TUES: Environmentalists protest governor's $500M proposal to treat fracking wastewater, + More
New Mexico governor proposes $500M to treat fracking wastewater - Associated Press
Environmental activists pushed back Monday against an initiative from the governor of New Mexico that would finance the treatment and recycling of oil-industry wastewater, warning that the plan relies on unproven technologies and might propel more water-intensive fracking for oil and natural gas.
Democratic Gov. Michelle Lujan Grisham is seeking legislation and regulatory changes that would allow the state to finance development of a strategic new source of water by buying and selling treated water that originates from the used, salty byproducts of oil and natural gas drilling or from underground saltwater aquifers.
The aim is to help preserve freshwater sources by providing a new source of recycled water for industrial uses, at the same time helping an arid state attract businesses ranging from microchip manufacturers to hydrogen fuel producers.
An array of environmental and social-justice groups gathered outside the Statehouse to denounce the governor's plan as a handout to the oil and natural gas industry that won't necessarily decrease pressure on the state's ancient underground aquifers.
"It's intended to help oil and gas producers, particularly in the Permian Basin, to resolve their enormous problem with wastewater disposal and allow for continued extraction" of petroleum, said Mariel Nanasi, executive director of the environmental and consumer protection group New Energy Economy.
Julia Bernal, executive director of the environmental justice group Pueblo Action Alliance, sees the initiative as an attempt to secure more water supplies for the production of hydrogen.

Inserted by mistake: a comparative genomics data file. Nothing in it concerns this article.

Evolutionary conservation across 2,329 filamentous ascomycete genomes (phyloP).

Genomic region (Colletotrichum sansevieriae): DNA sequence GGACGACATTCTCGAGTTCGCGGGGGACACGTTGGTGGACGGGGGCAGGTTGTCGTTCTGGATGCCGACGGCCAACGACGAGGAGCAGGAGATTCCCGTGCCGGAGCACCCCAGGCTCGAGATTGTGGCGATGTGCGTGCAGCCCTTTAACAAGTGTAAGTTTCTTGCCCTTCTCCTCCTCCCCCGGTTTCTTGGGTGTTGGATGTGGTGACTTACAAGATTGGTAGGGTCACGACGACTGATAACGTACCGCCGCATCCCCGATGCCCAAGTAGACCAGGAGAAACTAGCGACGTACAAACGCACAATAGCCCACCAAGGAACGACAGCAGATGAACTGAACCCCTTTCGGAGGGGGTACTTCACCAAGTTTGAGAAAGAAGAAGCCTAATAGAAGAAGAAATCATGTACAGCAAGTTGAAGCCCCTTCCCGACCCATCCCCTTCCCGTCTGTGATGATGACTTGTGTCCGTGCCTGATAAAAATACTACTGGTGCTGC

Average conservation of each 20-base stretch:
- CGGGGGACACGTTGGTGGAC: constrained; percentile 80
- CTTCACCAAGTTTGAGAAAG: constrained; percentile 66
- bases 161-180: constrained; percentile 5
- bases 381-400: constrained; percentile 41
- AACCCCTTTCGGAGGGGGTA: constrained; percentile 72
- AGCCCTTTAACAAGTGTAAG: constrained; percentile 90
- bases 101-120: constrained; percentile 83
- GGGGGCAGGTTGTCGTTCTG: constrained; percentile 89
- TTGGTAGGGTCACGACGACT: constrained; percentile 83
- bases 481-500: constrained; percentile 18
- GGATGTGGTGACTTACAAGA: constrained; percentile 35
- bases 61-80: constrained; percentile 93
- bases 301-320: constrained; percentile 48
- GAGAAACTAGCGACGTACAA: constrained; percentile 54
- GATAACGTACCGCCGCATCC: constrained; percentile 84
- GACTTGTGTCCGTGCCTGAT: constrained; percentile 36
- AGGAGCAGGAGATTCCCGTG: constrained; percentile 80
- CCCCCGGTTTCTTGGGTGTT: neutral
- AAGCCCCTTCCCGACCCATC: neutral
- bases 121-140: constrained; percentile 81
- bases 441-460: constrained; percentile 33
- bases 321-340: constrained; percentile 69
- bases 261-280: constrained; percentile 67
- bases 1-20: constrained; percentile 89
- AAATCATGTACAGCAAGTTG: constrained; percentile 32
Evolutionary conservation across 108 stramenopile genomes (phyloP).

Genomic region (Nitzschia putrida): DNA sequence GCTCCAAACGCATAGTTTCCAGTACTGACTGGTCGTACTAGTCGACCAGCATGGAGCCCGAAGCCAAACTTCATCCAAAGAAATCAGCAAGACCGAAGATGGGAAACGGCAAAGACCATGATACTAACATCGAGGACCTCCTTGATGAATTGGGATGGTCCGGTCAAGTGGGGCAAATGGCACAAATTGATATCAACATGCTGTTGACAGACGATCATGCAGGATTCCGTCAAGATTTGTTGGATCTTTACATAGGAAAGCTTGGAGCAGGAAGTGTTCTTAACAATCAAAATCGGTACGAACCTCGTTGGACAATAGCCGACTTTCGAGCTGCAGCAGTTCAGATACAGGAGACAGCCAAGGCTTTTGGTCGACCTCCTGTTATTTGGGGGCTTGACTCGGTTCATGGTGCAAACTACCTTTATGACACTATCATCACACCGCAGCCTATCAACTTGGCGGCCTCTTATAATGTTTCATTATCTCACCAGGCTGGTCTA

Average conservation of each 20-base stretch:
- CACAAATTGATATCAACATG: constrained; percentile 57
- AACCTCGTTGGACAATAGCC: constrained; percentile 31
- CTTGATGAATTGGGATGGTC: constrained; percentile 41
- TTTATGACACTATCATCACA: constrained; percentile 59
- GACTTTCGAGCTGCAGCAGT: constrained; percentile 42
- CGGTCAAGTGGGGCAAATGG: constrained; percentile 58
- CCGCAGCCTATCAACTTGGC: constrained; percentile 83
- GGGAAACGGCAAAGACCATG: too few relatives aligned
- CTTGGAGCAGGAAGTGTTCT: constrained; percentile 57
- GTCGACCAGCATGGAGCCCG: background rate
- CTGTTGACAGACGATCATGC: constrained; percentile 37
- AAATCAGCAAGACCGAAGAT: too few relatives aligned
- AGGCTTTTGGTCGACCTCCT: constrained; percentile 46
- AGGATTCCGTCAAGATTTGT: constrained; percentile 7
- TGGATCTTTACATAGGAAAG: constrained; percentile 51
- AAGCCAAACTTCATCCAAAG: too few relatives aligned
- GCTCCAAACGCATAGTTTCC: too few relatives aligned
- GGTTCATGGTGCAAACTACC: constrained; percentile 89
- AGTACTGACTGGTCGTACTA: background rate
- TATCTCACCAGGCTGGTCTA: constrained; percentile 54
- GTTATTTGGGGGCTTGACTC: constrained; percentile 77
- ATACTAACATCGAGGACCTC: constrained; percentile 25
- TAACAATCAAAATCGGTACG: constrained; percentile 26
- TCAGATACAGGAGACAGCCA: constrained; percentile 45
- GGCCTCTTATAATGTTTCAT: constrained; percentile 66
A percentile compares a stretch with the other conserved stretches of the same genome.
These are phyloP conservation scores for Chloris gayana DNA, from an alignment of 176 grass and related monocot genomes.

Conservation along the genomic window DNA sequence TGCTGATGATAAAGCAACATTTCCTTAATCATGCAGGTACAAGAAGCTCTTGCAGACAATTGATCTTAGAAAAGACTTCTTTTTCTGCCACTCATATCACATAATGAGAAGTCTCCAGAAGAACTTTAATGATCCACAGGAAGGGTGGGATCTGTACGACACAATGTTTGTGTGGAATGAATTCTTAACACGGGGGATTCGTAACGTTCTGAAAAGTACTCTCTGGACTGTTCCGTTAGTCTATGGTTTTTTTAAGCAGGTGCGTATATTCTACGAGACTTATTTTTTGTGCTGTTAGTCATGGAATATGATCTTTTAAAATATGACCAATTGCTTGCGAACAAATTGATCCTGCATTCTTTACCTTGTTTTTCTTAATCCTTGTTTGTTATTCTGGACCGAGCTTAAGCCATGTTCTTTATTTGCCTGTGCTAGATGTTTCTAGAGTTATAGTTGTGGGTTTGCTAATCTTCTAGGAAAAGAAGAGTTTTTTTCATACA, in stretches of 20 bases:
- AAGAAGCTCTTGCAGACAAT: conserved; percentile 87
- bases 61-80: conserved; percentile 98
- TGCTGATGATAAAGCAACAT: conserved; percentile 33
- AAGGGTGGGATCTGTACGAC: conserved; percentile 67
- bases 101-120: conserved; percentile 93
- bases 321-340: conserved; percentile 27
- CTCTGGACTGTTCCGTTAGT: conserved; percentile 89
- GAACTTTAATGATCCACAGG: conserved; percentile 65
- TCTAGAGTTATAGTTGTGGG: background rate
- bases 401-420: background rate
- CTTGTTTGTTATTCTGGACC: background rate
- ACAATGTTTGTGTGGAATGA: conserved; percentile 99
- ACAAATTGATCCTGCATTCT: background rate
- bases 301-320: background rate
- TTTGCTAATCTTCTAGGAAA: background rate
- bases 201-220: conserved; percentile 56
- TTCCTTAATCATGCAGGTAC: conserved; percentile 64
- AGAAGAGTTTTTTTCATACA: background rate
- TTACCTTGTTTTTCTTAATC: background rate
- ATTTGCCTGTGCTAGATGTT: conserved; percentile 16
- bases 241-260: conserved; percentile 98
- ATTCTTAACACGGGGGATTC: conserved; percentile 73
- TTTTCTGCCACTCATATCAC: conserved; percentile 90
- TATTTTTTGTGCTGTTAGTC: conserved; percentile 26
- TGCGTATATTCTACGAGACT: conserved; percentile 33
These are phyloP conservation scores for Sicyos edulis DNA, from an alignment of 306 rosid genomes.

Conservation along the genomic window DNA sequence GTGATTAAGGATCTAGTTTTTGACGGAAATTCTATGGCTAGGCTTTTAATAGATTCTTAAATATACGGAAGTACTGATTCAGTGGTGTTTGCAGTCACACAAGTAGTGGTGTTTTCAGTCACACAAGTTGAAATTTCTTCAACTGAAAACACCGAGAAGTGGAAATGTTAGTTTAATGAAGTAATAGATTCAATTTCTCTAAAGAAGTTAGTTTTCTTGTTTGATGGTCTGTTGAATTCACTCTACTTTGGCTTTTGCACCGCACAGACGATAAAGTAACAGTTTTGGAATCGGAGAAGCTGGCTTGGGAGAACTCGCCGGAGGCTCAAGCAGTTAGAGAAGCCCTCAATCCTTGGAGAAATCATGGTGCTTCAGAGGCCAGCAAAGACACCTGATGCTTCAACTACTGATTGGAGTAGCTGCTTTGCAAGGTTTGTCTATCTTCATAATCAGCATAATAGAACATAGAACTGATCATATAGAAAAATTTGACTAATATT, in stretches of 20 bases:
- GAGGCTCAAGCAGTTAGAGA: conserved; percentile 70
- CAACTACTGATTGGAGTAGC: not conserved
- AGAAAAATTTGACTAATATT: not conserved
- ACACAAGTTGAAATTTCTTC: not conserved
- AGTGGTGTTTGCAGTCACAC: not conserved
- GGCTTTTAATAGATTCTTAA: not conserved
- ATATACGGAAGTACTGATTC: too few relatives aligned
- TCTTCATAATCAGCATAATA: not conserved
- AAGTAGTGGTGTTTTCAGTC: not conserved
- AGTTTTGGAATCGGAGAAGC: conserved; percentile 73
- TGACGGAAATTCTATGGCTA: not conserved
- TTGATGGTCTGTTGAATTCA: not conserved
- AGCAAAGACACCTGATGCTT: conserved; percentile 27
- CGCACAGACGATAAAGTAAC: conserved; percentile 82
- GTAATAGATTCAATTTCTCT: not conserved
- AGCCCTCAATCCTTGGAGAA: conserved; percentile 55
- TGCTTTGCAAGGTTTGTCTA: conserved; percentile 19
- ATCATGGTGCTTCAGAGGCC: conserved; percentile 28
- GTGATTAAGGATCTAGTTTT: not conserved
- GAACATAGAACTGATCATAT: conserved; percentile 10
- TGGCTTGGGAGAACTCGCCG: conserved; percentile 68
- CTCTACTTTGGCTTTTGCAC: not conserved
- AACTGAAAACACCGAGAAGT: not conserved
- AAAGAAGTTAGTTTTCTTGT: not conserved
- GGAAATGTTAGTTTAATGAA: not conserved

Hydrogen can be made by splitting water with solar, wind, nuclear or geothermal electricity yielding little if any planet-warming greenhouse gases. But most hydrogen today is not made this way and does contribute to climate change because it is made from natural gas.
"We would like to see more investment in wind and solar, more community based projects," said Bernal, a tribal member of Sandia Pueblo.
Inside the Capitol, state Environment Department Secretary James Kenney briefed a state Senate budget-writing on the administration's plan to underwrite the project with up to $500 million in bonds over a two-year period, to spur private investment in water-treatment and desalination infrastructure.
Approval from the Legislature is necessary under a construction-spending bill that has not yet been introduced. The state's annual legislative session ends on Feb. 15.
The Environment Department is proposing a new regulatory framework for reusing oil-industry wastewater and desalination of naturally occurring brine. On Monday, it also announced a related request for technical and economic briefings by people in business, academia, government agencies — or other interested individuals.